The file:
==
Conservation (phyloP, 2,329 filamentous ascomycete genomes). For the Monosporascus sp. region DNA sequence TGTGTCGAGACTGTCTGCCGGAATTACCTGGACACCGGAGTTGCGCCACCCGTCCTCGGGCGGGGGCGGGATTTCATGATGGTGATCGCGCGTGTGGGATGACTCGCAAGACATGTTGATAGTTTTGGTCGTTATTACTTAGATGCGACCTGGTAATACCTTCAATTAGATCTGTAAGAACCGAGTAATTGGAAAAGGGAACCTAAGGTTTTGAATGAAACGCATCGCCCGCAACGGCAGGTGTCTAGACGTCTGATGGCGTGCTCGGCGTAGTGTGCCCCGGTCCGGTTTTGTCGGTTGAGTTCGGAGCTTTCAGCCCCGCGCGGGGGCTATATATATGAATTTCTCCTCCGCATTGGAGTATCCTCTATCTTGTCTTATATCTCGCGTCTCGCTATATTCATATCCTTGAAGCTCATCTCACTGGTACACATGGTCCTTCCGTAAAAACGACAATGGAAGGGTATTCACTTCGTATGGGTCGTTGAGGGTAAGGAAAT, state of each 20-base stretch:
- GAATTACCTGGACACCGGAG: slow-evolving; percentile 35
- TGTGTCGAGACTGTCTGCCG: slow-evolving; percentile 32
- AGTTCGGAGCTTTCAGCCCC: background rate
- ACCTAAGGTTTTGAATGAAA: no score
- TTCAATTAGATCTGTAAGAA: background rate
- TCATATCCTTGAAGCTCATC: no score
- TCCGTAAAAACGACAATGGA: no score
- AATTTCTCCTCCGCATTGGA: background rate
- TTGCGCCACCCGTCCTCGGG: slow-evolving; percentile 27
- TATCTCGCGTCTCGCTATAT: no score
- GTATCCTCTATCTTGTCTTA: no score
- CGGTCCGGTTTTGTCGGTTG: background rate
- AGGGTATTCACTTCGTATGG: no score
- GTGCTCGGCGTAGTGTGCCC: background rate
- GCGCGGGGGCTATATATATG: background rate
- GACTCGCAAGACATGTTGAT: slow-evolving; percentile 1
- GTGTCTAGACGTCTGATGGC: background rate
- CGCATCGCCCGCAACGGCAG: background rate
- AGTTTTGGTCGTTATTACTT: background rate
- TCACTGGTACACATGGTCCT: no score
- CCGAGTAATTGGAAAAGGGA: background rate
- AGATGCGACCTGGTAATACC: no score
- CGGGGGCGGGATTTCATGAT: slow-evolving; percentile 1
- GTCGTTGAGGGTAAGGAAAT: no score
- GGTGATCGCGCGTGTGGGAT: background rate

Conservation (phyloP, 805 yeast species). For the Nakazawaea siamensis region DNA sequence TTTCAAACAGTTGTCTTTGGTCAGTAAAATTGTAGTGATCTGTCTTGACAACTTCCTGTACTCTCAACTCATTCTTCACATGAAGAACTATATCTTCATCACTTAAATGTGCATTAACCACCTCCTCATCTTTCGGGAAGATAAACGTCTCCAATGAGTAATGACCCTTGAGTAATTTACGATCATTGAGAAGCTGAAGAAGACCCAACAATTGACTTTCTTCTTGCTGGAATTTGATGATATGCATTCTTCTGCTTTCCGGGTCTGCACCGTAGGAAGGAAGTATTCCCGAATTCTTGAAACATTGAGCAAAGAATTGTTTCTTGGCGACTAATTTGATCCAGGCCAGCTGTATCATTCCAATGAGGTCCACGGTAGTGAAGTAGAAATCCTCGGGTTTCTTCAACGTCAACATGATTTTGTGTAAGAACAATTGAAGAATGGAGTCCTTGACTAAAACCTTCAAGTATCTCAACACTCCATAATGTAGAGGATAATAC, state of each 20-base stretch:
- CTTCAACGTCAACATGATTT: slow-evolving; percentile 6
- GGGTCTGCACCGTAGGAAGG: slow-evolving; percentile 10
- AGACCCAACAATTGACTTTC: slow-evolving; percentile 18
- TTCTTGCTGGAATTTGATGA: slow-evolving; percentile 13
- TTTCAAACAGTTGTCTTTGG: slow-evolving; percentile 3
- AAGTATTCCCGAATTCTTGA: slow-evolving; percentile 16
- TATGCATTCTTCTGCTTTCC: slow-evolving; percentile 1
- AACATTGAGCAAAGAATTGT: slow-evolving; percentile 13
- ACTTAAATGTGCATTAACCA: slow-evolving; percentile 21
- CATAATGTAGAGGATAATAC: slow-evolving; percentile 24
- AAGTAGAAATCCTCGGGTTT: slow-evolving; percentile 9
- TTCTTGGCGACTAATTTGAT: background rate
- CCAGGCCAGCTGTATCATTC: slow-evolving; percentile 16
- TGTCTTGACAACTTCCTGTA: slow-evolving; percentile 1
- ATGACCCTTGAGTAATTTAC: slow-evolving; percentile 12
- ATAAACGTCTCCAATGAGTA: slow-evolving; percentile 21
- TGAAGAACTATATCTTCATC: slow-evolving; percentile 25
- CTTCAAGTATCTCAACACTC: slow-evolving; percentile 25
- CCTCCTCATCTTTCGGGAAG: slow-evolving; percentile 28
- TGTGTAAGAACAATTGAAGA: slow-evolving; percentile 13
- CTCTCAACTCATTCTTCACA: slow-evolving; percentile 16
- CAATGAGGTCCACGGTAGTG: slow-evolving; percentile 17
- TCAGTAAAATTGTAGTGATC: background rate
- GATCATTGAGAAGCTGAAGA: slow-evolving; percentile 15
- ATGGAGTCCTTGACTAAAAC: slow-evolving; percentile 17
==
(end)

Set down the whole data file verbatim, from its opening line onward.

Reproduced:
Conservation (phyloP, 2,329 filamentous ascomycete genomes). For the Monosporascus sp. region DNA sequence TGTGTCGAGACTGTCTGCCGGAATTACCTGGACACCGGAGTTGCGCCACCCGTCCTCGGGCGGGGGCGGGATTTCATGATGGTGATCGCGCGTGTGGGATGACTCGCAAGACATGTTGATAGTTTTGGTCGTTATTACTTAGATGCGACCTGGTAATACCTTCAATTAGATCTGTAAGAACCGAGTAATTGGAAAAGGGAACCTAAGGTTTTGAATGAAACGCATCGCCCGCAACGGCAGGTGTCTAGACGTCTGATGGCGTGCTCGGCGTAGTGTGCCCCGGTCCGGTTTTGTCGGTTGAGTTCGGAGCTTTCAGCCCCGCGCGGGGGCTATATATATGAATTTCTCCTCCGCATTGGAGTATCCTCTATCTTGTCTTATATCTCGCGTCTCGCTATATTCATATCCTTGAAGCTCATCTCACTGGTACACATGGTCCTTCCGTAAAAACGACAATGGAAGGGTATTCACTTCGTATGGGTCGTTGAGGGTAAGGAAAT, state of each 20-base stretch:
- GAATTACCTGGACACCGGAG: slow-evolving; percentile 35
- TGTGTCGAGACTGTCTGCCG: slow-evolving; percentile 32
- AGTTCGGAGCTTTCAGCCCC: background rate
- ACCTAAGGTTTTGAATGAAA: no score
- TTCAATTAGATCTGTAAGAA: background rate
- TCATATCCTTGAAGCTCATC: no score
- TCCGTAAAAACGACAATGGA: no score
- AATTTCTCCTCCGCATTGGA: background rate
- TTGCGCCACCCGTCCTCGGG: slow-evolving; percentile 27
- TATCTCGCGTCTCGCTATAT: no score
- GTATCCTCTATCTTGTCTTA: no score
- CGGTCCGGTTTTGTCGGTTG: background rate
- AGGGTATTCACTTCGTATGG: no score
- GTGCTCGGCGTAGTGTGCCC: background rate
- GCGCGGGGGCTATATATATG: background rate
- GACTCGCAAGACATGTTGAT: slow-evolving; percentile 1
- GTGTCTAGACGTCTGATGGC: background rate
- CGCATCGCCCGCAACGGCAG: background rate
- AGTTTTGGTCGTTATTACTT: background rate
- TCACTGGTACACATGGTCCT: no score
- CCGAGTAATTGGAAAAGGGA: background rate
- AGATGCGACCTGGTAATACC: no score
- CGGGGGCGGGATTTCATGAT: slow-evolving; percentile 1
- GTCGTTGAGGGTAAGGAAAT: no score
- GGTGATCGCGCGTGTGGGAT: background rate

Conservation (phyloP, 805 yeast species). For the Nakazawaea siamensis region DNA sequence TTTCAAACAGTTGTCTTTGGTCAGTAAAATTGTAGTGATCTGTCTTGACAACTTCCTGTACTCTCAACTCATTCTTCACATGAAGAACTATATCTTCATCACTTAAATGTGCATTAACCACCTCCTCATCTTTCGGGAAGATAAACGTCTCCAATGAGTAATGACCCTTGAGTAATTTACGATCATTGAGAAGCTGAAGAAGACCCAACAATTGACTTTCTTCTTGCTGGAATTTGATGATATGCATTCTTCTGCTTTCCGGGTCTGCACCGTAGGAAGGAAGTATTCCCGAATTCTTGAAACATTGAGCAAAGAATTGTTTCTTGGCGACTAATTTGATCCAGGCCAGCTGTATCATTCCAATGAGGTCCACGGTAGTGAAGTAGAAATCCTCGGGTTTCTTCAACGTCAACATGATTTTGTGTAAGAACAATTGAAGAATGGAGTCCTTGACTAAAACCTTCAAGTATCTCAACACTCCATAATGTAGAGGATAATAC, state of each 20-base stretch:
- CTTCAACGTCAACATGATTT: slow-evolving; percentile 6
- GGGTCTGCACCGTAGGAAGG: slow-evolving; percentile 10
- AGACCCAACAATTGACTTTC: slow-evolving; percentile 18
- TTCTTGCTGGAATTTGATGA: slow-evolving; percentile 13
- TTTCAAACAGTTGTCTTTGG: slow-evolving; percentile 3
- AAGTATTCCCGAATTCTTGA: slow-evolving; percentile 16
- TATGCATTCTTCTGCTTTCC: slow-evolving; percentile 1
- AACATTGAGCAAAGAATTGT: slow-evolving; percentile 13
- ACTTAAATGTGCATTAACCA: slow-evolving; percentile 21
- CATAATGTAGAGGATAATAC: slow-evolving; percentile 24
- AAGTAGAAATCCTCGGGTTT: slow-evolving; percentile 9
- TTCTTGGCGACTAATTTGAT: background rate
- CCAGGCCAGCTGTATCATTC: slow-evolving; percentile 16
- TGTCTTGACAACTTCCTGTA: slow-evolving; percentile 1
- ATGACCCTTGAGTAATTTAC: slow-evolving; percentile 12
- ATAAACGTCTCCAATGAGTA: slow-evolving; percentile 21
- TGAAGAACTATATCTTCATC: slow-evolving; percentile 25
- CTTCAAGTATCTCAACACTC: slow-evolving; percentile 25
- CCTCCTCATCTTTCGGGAAG: slow-evolving; percentile 28
- TGTGTAAGAACAATTGAAGA: slow-evolving; percentile 13
- CTCTCAACTCATTCTTCACA: slow-evolving; percentile 16
- CAATGAGGTCCACGGTAGTG: slow-evolving; percentile 17
- TCAGTAAAATTGTAGTGATC: background rate
- GATCATTGAGAAGCTGAAGA: slow-evolving; percentile 15
- ATGGAGTCCTTGACTAAAAC: slow-evolving; percentile 17